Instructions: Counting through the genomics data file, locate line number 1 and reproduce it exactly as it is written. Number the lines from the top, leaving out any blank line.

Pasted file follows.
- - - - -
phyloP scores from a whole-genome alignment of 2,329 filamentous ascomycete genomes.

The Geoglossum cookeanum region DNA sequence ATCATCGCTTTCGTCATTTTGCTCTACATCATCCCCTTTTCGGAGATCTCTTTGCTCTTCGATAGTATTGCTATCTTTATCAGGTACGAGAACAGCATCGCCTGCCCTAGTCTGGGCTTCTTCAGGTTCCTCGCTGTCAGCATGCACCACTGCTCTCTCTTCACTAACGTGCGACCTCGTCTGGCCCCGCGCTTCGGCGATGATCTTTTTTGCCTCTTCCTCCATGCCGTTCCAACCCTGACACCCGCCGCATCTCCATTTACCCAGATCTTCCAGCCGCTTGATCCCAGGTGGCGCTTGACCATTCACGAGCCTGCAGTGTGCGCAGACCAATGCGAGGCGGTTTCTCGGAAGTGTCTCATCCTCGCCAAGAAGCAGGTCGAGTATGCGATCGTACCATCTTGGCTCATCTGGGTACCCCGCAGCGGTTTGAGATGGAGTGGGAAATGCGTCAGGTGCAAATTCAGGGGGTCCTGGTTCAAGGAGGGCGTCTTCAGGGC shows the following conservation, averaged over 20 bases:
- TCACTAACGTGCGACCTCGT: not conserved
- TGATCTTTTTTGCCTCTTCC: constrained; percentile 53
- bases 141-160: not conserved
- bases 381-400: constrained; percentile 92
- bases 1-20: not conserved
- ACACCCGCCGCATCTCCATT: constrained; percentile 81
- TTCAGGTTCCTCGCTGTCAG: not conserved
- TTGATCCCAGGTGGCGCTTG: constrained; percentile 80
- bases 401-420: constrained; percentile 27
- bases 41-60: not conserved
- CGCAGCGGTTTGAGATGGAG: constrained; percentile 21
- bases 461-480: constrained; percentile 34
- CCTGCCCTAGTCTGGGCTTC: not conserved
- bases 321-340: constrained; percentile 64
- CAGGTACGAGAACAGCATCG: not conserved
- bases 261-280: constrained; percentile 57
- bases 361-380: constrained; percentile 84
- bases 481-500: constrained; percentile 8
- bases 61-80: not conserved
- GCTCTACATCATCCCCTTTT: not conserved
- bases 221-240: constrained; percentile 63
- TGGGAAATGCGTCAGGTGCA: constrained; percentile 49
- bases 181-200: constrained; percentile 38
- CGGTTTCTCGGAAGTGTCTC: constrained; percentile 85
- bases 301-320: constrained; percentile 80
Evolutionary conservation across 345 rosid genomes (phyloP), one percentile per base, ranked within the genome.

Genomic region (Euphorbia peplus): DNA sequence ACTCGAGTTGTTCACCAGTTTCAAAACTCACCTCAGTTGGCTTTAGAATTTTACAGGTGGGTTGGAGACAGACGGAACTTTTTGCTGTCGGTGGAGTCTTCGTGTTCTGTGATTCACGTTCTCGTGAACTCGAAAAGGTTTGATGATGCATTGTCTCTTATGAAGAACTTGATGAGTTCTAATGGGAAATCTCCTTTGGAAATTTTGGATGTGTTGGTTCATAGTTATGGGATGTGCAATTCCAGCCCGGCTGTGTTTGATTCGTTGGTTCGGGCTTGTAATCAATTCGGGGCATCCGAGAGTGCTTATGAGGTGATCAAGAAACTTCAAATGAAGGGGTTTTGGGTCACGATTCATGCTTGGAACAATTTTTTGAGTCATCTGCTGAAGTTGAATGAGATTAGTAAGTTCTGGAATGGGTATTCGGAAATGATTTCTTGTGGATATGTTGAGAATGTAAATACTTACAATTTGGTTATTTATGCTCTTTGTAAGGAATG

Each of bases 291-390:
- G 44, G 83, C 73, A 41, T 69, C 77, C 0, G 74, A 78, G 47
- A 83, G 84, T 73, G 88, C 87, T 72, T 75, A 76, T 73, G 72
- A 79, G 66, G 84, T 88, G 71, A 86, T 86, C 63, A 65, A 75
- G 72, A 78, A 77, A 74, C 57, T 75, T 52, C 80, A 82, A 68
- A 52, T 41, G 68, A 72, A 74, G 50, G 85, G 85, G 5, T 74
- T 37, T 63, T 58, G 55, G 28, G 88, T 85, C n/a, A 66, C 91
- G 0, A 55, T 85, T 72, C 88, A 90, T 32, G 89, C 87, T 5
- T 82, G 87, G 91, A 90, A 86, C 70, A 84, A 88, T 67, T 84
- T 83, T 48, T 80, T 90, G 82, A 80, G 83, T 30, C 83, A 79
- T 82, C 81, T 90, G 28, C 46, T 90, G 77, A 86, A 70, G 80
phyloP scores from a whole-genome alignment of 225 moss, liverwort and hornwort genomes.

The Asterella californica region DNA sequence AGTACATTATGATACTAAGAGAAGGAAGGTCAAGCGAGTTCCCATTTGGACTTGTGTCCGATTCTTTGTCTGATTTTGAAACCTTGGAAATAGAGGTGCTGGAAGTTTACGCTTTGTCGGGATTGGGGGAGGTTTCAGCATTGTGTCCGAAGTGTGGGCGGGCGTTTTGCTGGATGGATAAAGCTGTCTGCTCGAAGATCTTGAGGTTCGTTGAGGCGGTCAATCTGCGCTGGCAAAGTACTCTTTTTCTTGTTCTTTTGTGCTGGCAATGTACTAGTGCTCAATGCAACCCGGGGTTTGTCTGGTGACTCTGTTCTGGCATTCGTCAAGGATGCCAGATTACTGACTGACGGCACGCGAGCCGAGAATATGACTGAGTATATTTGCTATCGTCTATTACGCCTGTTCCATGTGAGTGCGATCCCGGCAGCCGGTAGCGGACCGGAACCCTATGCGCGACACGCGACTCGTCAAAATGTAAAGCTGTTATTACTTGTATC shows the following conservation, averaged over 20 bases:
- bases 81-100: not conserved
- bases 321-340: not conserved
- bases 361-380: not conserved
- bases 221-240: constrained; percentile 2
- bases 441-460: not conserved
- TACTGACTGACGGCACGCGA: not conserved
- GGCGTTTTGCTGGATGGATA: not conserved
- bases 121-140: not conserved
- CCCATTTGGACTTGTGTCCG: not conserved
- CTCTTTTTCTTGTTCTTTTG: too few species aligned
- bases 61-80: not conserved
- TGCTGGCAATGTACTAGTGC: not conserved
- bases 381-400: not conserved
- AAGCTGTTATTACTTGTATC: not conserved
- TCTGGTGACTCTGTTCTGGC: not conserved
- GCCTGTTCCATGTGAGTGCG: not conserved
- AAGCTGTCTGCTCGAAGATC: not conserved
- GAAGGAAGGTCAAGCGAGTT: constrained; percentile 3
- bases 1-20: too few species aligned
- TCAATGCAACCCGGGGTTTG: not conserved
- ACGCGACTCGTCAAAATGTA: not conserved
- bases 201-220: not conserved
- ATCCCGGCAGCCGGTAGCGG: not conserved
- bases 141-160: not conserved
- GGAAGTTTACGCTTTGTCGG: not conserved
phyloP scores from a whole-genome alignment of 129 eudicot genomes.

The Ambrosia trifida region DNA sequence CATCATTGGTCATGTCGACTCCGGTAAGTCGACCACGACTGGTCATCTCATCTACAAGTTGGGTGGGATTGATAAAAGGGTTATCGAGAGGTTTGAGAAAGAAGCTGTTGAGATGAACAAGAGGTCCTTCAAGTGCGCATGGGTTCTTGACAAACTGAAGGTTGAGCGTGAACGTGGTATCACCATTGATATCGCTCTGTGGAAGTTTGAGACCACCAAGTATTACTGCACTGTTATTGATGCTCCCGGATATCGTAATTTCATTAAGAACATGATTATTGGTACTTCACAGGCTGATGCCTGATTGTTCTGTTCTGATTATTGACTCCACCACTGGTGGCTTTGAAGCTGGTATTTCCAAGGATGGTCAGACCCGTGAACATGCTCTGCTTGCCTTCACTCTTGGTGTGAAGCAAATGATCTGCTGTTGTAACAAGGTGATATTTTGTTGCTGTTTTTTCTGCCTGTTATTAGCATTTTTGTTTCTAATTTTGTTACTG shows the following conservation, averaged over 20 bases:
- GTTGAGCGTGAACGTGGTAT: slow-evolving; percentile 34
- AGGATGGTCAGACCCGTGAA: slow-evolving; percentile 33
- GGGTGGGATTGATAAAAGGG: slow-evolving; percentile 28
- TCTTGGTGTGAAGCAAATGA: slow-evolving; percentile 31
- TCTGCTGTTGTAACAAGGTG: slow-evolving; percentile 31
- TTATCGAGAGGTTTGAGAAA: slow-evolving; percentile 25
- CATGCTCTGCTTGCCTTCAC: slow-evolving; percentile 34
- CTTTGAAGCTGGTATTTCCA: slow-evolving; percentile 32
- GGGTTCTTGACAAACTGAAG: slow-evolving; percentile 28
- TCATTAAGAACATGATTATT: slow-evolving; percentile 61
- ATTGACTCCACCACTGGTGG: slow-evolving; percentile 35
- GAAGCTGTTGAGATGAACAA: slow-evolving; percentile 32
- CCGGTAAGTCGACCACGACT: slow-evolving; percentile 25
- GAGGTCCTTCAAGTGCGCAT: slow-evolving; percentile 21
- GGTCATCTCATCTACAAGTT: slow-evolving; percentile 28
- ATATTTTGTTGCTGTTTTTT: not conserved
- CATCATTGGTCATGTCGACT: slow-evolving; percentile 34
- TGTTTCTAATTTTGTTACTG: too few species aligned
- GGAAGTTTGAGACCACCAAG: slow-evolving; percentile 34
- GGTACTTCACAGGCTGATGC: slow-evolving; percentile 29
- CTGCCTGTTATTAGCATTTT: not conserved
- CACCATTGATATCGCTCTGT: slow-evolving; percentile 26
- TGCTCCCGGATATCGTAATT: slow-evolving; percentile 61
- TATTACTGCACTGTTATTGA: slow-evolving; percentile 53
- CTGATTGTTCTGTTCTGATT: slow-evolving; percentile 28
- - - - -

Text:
phyloP scores from a whole-genome alignment of 2,329 filamentous ascomycete genomes.